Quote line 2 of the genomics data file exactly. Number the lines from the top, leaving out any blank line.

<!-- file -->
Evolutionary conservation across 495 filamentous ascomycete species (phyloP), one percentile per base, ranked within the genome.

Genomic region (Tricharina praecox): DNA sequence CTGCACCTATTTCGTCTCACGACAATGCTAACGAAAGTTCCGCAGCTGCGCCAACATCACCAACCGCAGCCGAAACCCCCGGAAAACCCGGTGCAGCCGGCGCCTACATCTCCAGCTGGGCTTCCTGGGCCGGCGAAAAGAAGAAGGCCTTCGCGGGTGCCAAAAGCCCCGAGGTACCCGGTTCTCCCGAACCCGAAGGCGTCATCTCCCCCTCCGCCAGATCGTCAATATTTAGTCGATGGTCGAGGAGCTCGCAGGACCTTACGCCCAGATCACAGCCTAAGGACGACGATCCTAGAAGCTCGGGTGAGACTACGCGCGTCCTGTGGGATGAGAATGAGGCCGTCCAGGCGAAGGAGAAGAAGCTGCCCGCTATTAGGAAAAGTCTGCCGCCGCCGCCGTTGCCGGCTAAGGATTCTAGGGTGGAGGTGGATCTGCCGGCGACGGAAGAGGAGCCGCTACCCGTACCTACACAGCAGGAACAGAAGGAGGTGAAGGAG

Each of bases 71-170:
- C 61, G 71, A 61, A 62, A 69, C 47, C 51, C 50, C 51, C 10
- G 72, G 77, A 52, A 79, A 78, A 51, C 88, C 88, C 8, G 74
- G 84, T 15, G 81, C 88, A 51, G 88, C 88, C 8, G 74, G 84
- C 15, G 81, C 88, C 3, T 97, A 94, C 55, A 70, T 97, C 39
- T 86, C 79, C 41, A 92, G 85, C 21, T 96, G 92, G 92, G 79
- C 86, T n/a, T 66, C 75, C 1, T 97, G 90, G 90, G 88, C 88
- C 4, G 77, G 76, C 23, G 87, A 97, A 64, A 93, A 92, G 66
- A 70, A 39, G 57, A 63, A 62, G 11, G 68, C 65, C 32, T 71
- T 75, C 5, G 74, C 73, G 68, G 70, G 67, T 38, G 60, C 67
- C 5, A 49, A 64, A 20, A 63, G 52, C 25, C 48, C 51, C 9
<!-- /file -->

Genomic region (Tricharina praecox): DNA sequence CTGCACCTATTTCGTCTCACGACAATGCTAACGAAAGTTCCGCAGCTGCGCCAACATCACCAACCGCAGCCGAAACCCCCGGAAAACCCGGTGCAGCCGGCGCCTACATCTCCAGCTGGGCTTCCTGGGCCGGCGAAAAGAAGAAGGCCTTCGCGGGTGCCAAAAGCCCCGAGGTACCCGGTTCTCCCGAACCCGAAGGCGTCATCTCCCCCTCCGCCAGATCGTCAATATTTAGTCGATGGTCGAGGAGCTCGCAGGACCTTACGCCCAGATCACAGCCTAAGGACGACGATCCTAGAAGCTCGGGTGAGACTACGCGCGTCCTGTGGGATGAGAATGAGGCCGTCCAGGCGAAGGAGAAGAAGCTGCCCGCTATTAGGAAAAGTCTGCCGCCGCCGCCGTTGCCGGCTAAGGATTCTAGGGTGGAGGTGGATCTGCCGGCGACGGAAGAGGAGCCGCTACCCGTACCTACACAGCAGGAACAGAAGGAGGTGAAGGAG